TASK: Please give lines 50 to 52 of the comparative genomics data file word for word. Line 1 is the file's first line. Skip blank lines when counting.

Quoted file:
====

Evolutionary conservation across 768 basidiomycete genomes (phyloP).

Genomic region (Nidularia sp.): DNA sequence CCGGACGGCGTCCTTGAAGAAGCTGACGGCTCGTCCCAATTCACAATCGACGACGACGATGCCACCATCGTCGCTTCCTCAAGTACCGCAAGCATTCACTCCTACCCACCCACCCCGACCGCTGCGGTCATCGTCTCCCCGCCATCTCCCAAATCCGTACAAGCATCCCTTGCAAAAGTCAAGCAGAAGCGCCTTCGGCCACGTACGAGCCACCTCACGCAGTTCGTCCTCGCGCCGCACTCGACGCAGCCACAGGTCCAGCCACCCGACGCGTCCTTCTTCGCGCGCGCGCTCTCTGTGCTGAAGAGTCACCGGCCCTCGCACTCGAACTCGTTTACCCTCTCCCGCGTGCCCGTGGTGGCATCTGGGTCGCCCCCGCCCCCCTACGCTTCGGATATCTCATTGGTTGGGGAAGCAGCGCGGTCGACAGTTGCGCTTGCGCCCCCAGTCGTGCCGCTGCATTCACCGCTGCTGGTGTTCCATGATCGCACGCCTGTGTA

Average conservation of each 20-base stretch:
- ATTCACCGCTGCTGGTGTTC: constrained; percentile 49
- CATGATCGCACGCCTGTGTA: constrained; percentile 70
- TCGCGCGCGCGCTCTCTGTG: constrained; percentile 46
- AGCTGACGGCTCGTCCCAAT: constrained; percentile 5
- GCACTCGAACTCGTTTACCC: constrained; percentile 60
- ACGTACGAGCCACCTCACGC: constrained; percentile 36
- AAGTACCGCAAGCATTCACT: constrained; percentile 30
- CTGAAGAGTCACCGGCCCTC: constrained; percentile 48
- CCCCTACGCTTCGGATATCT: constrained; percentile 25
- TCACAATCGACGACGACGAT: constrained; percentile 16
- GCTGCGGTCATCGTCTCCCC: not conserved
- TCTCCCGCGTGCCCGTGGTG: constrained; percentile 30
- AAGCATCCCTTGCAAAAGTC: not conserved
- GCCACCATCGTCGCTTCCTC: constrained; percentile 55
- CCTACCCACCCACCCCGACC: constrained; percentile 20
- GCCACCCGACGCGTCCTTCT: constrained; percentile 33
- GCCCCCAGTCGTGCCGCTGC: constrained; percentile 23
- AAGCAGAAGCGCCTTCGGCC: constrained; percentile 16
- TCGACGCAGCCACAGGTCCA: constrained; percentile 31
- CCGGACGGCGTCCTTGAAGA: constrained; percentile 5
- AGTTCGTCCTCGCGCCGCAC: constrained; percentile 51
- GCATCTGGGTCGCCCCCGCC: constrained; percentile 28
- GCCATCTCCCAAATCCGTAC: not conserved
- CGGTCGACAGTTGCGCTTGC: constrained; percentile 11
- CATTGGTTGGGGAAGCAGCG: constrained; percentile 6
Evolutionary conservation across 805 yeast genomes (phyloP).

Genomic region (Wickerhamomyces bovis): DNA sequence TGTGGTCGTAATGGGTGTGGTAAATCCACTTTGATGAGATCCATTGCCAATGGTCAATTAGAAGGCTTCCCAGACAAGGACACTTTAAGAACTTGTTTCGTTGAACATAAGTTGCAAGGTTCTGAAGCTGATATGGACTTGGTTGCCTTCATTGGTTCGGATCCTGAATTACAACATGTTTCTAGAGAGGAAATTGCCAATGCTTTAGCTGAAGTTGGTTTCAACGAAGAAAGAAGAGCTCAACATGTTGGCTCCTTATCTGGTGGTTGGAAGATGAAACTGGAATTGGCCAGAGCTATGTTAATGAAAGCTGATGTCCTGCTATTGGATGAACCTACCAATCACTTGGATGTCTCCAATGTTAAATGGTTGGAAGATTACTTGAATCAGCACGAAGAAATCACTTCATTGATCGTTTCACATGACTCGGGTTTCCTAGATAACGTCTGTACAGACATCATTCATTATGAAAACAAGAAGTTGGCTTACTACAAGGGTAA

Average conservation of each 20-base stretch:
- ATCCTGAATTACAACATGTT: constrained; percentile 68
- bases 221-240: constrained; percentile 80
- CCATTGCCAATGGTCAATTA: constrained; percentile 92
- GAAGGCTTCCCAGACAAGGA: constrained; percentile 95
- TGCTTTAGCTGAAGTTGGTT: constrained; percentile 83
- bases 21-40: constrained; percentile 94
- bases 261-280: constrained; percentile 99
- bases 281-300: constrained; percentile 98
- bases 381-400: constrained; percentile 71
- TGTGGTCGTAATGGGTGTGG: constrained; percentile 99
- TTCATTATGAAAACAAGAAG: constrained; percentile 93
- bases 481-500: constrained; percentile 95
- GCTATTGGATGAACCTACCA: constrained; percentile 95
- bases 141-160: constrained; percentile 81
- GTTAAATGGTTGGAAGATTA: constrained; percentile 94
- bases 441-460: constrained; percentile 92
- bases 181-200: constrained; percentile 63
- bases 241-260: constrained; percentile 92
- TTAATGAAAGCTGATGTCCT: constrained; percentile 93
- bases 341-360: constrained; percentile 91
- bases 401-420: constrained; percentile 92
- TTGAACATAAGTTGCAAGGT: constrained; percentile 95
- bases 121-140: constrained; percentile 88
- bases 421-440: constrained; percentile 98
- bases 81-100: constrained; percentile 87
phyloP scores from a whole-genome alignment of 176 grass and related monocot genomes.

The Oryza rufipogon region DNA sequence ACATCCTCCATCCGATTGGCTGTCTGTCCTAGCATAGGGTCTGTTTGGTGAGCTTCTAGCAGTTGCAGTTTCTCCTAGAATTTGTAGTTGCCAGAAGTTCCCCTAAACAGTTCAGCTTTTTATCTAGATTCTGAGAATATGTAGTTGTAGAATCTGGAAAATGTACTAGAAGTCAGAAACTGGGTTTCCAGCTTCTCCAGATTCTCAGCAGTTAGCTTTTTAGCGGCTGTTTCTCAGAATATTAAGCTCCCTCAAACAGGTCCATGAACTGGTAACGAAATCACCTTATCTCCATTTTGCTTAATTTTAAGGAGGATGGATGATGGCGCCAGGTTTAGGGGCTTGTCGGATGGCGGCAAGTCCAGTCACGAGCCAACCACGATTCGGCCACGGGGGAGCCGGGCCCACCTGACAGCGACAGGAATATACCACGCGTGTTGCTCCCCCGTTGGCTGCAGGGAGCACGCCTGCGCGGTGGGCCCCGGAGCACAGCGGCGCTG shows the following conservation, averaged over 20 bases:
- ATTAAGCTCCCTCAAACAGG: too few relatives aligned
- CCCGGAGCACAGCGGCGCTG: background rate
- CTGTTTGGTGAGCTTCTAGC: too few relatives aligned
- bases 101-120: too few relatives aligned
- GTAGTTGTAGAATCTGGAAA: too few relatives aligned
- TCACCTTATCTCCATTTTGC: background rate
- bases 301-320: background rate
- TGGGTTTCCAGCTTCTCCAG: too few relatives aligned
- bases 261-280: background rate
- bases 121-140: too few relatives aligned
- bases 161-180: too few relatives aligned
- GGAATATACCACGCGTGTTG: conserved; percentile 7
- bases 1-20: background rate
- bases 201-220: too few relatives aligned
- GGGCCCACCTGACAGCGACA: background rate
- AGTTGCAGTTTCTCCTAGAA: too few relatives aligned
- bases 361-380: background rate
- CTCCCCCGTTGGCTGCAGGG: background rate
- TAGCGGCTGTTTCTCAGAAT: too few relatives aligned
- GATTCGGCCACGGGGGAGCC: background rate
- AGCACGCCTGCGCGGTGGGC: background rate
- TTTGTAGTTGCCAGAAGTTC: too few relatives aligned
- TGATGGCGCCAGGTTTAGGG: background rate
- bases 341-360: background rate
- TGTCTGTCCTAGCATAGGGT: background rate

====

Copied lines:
- TTAATGAAAGCTGATGTCCT: constrained; percentile 93
- bases 341-360: constrained; percentile 91
- bases 401-420: constrained; percentile 92